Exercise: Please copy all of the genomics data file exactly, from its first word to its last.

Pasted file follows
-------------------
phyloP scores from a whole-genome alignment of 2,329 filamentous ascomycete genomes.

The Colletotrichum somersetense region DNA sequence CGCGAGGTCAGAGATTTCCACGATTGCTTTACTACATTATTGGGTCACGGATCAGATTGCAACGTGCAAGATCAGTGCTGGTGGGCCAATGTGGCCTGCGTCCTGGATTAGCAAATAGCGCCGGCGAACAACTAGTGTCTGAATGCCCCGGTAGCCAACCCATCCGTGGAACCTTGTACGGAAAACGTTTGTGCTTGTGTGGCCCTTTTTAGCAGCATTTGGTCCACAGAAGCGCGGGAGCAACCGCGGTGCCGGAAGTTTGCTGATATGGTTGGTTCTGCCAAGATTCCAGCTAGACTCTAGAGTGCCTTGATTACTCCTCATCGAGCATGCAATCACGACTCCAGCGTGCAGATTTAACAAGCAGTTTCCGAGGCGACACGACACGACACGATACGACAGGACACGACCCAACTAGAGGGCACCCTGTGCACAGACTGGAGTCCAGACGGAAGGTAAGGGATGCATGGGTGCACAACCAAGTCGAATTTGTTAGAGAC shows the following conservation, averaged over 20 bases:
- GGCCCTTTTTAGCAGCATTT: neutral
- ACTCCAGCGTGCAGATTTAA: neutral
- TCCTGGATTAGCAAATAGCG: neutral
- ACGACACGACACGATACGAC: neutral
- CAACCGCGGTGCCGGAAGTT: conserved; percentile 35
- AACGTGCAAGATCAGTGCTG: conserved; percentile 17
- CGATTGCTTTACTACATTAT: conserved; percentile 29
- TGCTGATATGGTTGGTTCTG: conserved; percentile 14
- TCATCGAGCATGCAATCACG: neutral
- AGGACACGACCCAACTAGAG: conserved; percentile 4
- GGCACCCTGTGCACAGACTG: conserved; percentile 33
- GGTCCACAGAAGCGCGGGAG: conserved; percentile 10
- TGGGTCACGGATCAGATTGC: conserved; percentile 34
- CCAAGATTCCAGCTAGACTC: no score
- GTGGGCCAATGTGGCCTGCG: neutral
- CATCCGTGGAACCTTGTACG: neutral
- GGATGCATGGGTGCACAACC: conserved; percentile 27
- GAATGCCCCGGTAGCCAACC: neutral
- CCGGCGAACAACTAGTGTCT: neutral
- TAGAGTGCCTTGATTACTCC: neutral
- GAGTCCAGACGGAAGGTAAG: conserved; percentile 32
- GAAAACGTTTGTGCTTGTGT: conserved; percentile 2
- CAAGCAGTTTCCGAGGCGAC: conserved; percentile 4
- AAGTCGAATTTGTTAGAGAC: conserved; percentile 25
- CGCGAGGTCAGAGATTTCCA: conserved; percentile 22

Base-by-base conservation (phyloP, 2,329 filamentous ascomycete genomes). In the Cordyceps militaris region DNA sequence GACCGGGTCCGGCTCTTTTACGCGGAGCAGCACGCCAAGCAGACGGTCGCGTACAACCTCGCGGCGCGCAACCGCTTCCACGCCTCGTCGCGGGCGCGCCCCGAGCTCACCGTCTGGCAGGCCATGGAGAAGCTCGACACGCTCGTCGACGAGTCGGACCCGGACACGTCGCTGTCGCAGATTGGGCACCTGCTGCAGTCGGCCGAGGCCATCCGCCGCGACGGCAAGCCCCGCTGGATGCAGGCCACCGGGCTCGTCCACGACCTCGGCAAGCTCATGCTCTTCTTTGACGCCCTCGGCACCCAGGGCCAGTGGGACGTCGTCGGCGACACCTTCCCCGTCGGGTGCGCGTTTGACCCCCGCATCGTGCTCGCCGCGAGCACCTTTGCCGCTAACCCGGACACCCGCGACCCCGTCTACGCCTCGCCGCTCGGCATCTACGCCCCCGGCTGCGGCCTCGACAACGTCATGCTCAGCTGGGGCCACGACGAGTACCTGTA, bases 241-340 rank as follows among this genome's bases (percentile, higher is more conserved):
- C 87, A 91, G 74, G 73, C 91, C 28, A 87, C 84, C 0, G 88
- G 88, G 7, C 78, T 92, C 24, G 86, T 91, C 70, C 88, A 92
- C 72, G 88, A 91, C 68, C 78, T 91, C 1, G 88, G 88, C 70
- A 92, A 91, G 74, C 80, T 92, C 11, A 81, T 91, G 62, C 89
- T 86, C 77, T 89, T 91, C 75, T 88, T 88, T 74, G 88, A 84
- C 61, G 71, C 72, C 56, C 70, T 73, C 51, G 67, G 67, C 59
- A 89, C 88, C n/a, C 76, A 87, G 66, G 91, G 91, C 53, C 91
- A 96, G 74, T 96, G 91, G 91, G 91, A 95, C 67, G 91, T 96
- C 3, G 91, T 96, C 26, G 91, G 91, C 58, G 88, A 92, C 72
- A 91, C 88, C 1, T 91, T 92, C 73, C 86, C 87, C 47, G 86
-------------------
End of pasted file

phyloP scores from a whole-genome alignment of 2,329 filamentous ascomycete genomes.

The Colletotrichum somersetense region DNA sequence CGCGAGGTCAGAGATTTCCACGATTGCTTTACTACATTATTGGGTCACGGATCAGATTGCAACGTGCAAGATCAGTGCTGGTGGGCCAATGTGGCCTGCGTCCTGGATTAGCAAATAGCGCCGGCGAACAACTAGTGTCTGAATGCCCCGGTAGCCAACCCATCCGTGGAACCTTGTACGGAAAACGTTTGTGCTTGTGTGGCCCTTTTTAGCAGCATTTGGTCCACAGAAGCGCGGGAGCAACCGCGGTGCCGGAAGTTTGCTGATATGGTTGGTTCTGCCAAGATTCCAGCTAGACTCTAGAGTGCCTTGATTACTCCTCATCGAGCATGCAATCACGACTCCAGCGTGCAGATTTAACAAGCAGTTTCCGAGGCGACACGACACGACACGATACGACAGGACACGACCCAACTAGAGGGCACCCTGTGCACAGACTGGAGTCCAGACGGAAGGTAAGGGATGCATGGGTGCACAACCAAGTCGAATTTGTTAGAGAC shows the following conservation, averaged over 20 bases:
- GGCCCTTTTTAGCAGCATTT: neutral
- ACTCCAGCGTGCAGATTTAA: neutral
- TCCTGGATTAGCAAATAGCG: neutral
- ACGACACGACACGATACGAC: neutral
- CAACCGCGGTGCCGGAAGTT: conserved; percentile 35
- AACGTGCAAGATCAGTGCTG: conserved; percentile 17
- CGATTGCTTTACTACATTAT: conserved; percentile 29
- TGCTGATATGGTTGGTTCTG: conserved; percentile 14
- TCATCGAGCATGCAATCACG: neutral
- AGGACACGACCCAACTAGAG: conserved; percentile 4
- GGCACCCTGTGCACAGACTG: conserved; percentile 33
- GGTCCACAGAAGCGCGGGAG: conserved; percentile 10
- TGGGTCACGGATCAGATTGC: conserved; percentile 34
- CCAAGATTCCAGCTAGACTC: no score
- GTGGGCCAATGTGGCCTGCG: neutral
- CATCCGTGGAACCTTGTACG: neutral
- GGATGCATGGGTGCACAACC: conserved; percentile 27
- GAATGCCCCGGTAGCCAACC: neutral
- CCGGCGAACAACTAGTGTCT: neutral
- TAGAGTGCCTTGATTACTCC: neutral
- GAGTCCAGACGGAAGGTAAG: conserved; percentile 32
- GAAAACGTTTGTGCTTGTGT: conserved; percentile 2
- CAAGCAGTTTCCGAGGCGAC: conserved; percentile 4
- AAGTCGAATTTGTTAGAGAC: conserved; percentile 25
- CGCGAGGTCAGAGATTTCCA: conserved; percentile 22

Base-by-base conservation (phyloP, 2,329 filamentous ascomycete genomes). In the Cordyceps militaris region DNA sequence GACCGGGTCCGGCTCTTTTACGCGGAGCAGCACGCCAAGCAGACGGTCGCGTACAACCTCGCGGCGCGCAACCGCTTCCACGCCTCGTCGCGGGCGCGCCCCGAGCTCACCGTCTGGCAGGCCATGGAGAAGCTCGACACGCTCGTCGACGAGTCGGACCCGGACACGTCGCTGTCGCAGATTGGGCACCTGCTGCAGTCGGCCGAGGCCATCCGCCGCGACGGCAAGCCCCGCTGGATGCAGGCCACCGGGCTCGTCCACGACCTCGGCAAGCTCATGCTCTTCTTTGACGCCCTCGGCACCCAGGGCCAGTGGGACGTCGTCGGCGACACCTTCCCCGTCGGGTGCGCGTTTGACCCCCGCATCGTGCTCGCCGCGAGCACCTTTGCCGCTAACCCGGACACCCGCGACCCCGTCTACGCCTCGCCGCTCGGCATCTACGCCCCCGGCTGCGGCCTCGACAACGTCATGCTCAGCTGGGGCCACGACGAGTACCTGTA, bases 241-340 rank as follows among this genome's bases (percentile, higher is more conserved):
- C 87, A 91, G 74, G 73, C 91, C 28, A 87, C 84, C 0, G 88
- G 88, G 7, C 78, T 92, C 24, G 86, T 91, C 70, C 88, A 92
- C 72, G 88, A 91, C 68, C 78, T 91, C 1, G 88, G 88, C 70
- A 92, A 91, G 74, C 80, T 92, C 11, A 81, T 91, G 62, C 89
- T 86, C 77, T 89, T 91, C 75, T 88, T 88, T 74, G 88, A 84
- C 61, G 71, C 72, C 56, C 70, T 73, C 51, G 67, G 67, C 59
- A 89, C 88, C n/a, C 76, A 87, G 66, G 91, G 91, C 53, C 91
- A 96, G 74, T 96, G 91, G 91, G 91, A 95, C 67, G 91, T 96
- C 3, G 91, T 96, C 26, G 91, G 91, C 58, G 88, A 92, C 72
- A 91, C 88, C 1, T 91, T 92, C 73, C 86, C 87, C 47, G 86